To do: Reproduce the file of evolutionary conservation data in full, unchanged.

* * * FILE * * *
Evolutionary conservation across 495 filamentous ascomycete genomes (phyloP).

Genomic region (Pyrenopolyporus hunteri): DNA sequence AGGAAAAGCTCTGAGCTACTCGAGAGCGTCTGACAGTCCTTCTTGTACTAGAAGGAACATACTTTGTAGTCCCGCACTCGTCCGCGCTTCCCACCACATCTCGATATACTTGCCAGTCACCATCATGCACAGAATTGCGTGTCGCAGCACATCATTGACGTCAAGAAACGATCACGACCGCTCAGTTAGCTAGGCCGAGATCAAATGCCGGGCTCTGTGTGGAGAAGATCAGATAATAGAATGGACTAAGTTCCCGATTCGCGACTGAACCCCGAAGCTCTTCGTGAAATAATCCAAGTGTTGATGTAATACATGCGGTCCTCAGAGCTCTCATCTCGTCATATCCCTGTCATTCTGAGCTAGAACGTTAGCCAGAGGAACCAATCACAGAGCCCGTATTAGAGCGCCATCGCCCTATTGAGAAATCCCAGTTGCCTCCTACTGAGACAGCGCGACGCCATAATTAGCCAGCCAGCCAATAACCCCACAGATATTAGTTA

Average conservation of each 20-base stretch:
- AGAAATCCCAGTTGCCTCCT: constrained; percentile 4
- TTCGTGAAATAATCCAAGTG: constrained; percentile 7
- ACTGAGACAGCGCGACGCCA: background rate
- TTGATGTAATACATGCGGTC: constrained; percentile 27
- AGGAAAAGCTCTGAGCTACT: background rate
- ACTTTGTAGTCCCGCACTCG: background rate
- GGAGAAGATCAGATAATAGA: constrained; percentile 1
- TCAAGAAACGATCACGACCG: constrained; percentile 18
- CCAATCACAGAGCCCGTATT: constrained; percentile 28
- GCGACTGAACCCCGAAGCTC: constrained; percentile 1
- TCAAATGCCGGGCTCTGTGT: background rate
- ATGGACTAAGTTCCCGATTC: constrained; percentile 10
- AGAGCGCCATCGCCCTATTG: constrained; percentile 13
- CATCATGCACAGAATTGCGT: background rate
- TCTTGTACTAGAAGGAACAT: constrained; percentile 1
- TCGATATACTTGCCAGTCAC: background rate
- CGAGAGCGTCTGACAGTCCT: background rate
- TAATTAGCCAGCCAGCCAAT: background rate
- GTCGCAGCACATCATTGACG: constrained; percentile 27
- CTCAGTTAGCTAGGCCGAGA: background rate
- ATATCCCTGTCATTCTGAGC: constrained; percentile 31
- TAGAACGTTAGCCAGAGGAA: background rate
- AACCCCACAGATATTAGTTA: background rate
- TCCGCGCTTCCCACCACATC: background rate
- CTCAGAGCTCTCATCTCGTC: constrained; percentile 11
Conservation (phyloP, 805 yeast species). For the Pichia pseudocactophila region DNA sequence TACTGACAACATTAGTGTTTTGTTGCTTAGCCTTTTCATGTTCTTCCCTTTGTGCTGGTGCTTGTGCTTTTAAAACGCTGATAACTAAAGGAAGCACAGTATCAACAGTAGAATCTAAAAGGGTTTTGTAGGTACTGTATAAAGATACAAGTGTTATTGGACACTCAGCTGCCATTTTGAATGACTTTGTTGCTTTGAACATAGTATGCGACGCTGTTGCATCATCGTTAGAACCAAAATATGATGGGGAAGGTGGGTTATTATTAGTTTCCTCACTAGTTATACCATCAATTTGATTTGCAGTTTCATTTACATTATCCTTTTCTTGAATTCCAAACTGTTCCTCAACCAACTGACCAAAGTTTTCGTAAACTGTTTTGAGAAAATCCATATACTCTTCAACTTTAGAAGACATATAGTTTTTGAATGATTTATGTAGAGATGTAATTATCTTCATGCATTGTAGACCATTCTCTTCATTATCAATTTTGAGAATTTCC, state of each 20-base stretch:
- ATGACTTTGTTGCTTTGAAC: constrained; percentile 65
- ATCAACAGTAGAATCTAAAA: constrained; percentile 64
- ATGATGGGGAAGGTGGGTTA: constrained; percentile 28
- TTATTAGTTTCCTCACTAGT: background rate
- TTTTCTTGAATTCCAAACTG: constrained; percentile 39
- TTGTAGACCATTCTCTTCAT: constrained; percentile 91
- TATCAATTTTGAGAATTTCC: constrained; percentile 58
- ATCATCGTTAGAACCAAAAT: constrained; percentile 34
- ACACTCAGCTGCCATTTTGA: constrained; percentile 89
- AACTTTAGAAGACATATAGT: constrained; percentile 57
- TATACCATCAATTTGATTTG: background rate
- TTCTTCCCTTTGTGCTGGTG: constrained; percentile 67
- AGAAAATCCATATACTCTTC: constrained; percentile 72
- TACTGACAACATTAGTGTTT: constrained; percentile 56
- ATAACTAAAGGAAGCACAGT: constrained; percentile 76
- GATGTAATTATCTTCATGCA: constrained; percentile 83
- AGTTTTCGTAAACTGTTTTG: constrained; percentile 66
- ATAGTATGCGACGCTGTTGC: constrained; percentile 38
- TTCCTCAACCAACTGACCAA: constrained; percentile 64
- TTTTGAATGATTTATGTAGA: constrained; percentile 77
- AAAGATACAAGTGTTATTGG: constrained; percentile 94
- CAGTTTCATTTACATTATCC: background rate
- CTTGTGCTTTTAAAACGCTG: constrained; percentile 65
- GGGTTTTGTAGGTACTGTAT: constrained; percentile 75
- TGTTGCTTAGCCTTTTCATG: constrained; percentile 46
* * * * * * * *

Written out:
Evolutionary conservation across 495 filamentous ascomycete genomes (phyloP).

Genomic region (Pyrenopolyporus hunteri): DNA sequence AGGAAAAGCTCTGAGCTACTCGAGAGCGTCTGACAGTCCTTCTTGTACTAGAAGGAACATACTTTGTAGTCCCGCACTCGTCCGCGCTTCCCACCACATCTCGATATACTTGCCAGTCACCATCATGCACAGAATTGCGTGTCGCAGCACATCATTGACGTCAAGAAACGATCACGACCGCTCAGTTAGCTAGGCCGAGATCAAATGCCGGGCTCTGTGTGGAGAAGATCAGATAATAGAATGGACTAAGTTCCCGATTCGCGACTGAACCCCGAAGCTCTTCGTGAAATAATCCAAGTGTTGATGTAATACATGCGGTCCTCAGAGCTCTCATCTCGTCATATCCCTGTCATTCTGAGCTAGAACGTTAGCCAGAGGAACCAATCACAGAGCCCGTATTAGAGCGCCATCGCCCTATTGAGAAATCCCAGTTGCCTCCTACTGAGACAGCGCGACGCCATAATTAGCCAGCCAGCCAATAACCCCACAGATATTAGTTA

Average conservation of each 20-base stretch:
- AGAAATCCCAGTTGCCTCCT: constrained; percentile 4
- TTCGTGAAATAATCCAAGTG: constrained; percentile 7
- ACTGAGACAGCGCGACGCCA: background rate
- TTGATGTAATACATGCGGTC: constrained; percentile 27
- AGGAAAAGCTCTGAGCTACT: background rate
- ACTTTGTAGTCCCGCACTCG: background rate
- GGAGAAGATCAGATAATAGA: constrained; percentile 1
- TCAAGAAACGATCACGACCG: constrained; percentile 18
- CCAATCACAGAGCCCGTATT: constrained; percentile 28
- GCGACTGAACCCCGAAGCTC: constrained; percentile 1
- TCAAATGCCGGGCTCTGTGT: background rate
- ATGGACTAAGTTCCCGATTC: constrained; percentile 10
- AGAGCGCCATCGCCCTATTG: constrained; percentile 13
- CATCATGCACAGAATTGCGT: background rate
- TCTTGTACTAGAAGGAACAT: constrained; percentile 1
- TCGATATACTTGCCAGTCAC: background rate
- CGAGAGCGTCTGACAGTCCT: background rate
- TAATTAGCCAGCCAGCCAAT: background rate
- GTCGCAGCACATCATTGACG: constrained; percentile 27
- CTCAGTTAGCTAGGCCGAGA: background rate
- ATATCCCTGTCATTCTGAGC: constrained; percentile 31
- TAGAACGTTAGCCAGAGGAA: background rate
- AACCCCACAGATATTAGTTA: background rate
- TCCGCGCTTCCCACCACATC: background rate
- CTCAGAGCTCTCATCTCGTC: constrained; percentile 11
Conservation (phyloP, 805 yeast species). For the Pichia pseudocactophila region DNA sequence TACTGACAACATTAGTGTTTTGTTGCTTAGCCTTTTCATGTTCTTCCCTTTGTGCTGGTGCTTGTGCTTTTAAAACGCTGATAACTAAAGGAAGCACAGTATCAACAGTAGAATCTAAAAGGGTTTTGTAGGTACTGTATAAAGATACAAGTGTTATTGGACACTCAGCTGCCATTTTGAATGACTTTGTTGCTTTGAACATAGTATGCGACGCTGTTGCATCATCGTTAGAACCAAAATATGATGGGGAAGGTGGGTTATTATTAGTTTCCTCACTAGTTATACCATCAATTTGATTTGCAGTTTCATTTACATTATCCTTTTCTTGAATTCCAAACTGTTCCTCAACCAACTGACCAAAGTTTTCGTAAACTGTTTTGAGAAAATCCATATACTCTTCAACTTTAGAAGACATATAGTTTTTGAATGATTTATGTAGAGATGTAATTATCTTCATGCATTGTAGACCATTCTCTTCATTATCAATTTTGAGAATTTCC, state of each 20-base stretch:
- ATGACTTTGTTGCTTTGAAC: constrained; percentile 65
- ATCAACAGTAGAATCTAAAA: constrained; percentile 64
- ATGATGGGGAAGGTGGGTTA: constrained; percentile 28
- TTATTAGTTTCCTCACTAGT: background rate
- TTTTCTTGAATTCCAAACTG: constrained; percentile 39
- TTGTAGACCATTCTCTTCAT: constrained; percentile 91
- TATCAATTTTGAGAATTTCC: constrained; percentile 58
- ATCATCGTTAGAACCAAAAT: constrained; percentile 34
- ACACTCAGCTGCCATTTTGA: constrained; percentile 89
- AACTTTAGAAGACATATAGT: constrained; percentile 57
- TATACCATCAATTTGATTTG: background rate
- TTCTTCCCTTTGTGCTGGTG: constrained; percentile 67
- AGAAAATCCATATACTCTTC: constrained; percentile 72
- TACTGACAACATTAGTGTTT: constrained; percentile 56
- ATAACTAAAGGAAGCACAGT: constrained; percentile 76
- GATGTAATTATCTTCATGCA: constrained; percentile 83
- AGTTTTCGTAAACTGTTTTG: constrained; percentile 66
- ATAGTATGCGACGCTGTTGC: constrained; percentile 38
- TTCCTCAACCAACTGACCAA: constrained; percentile 64
- TTTTGAATGATTTATGTAGA: constrained; percentile 77
- AAAGATACAAGTGTTATTGG: constrained; percentile 94
- CAGTTTCATTTACATTATCC: background rate
- CTTGTGCTTTTAAAACGCTG: constrained; percentile 65
- GGGTTTTGTAGGTACTGTAT: constrained; percentile 75
- TGTTGCTTAGCCTTTTCATG: constrained; percentile 46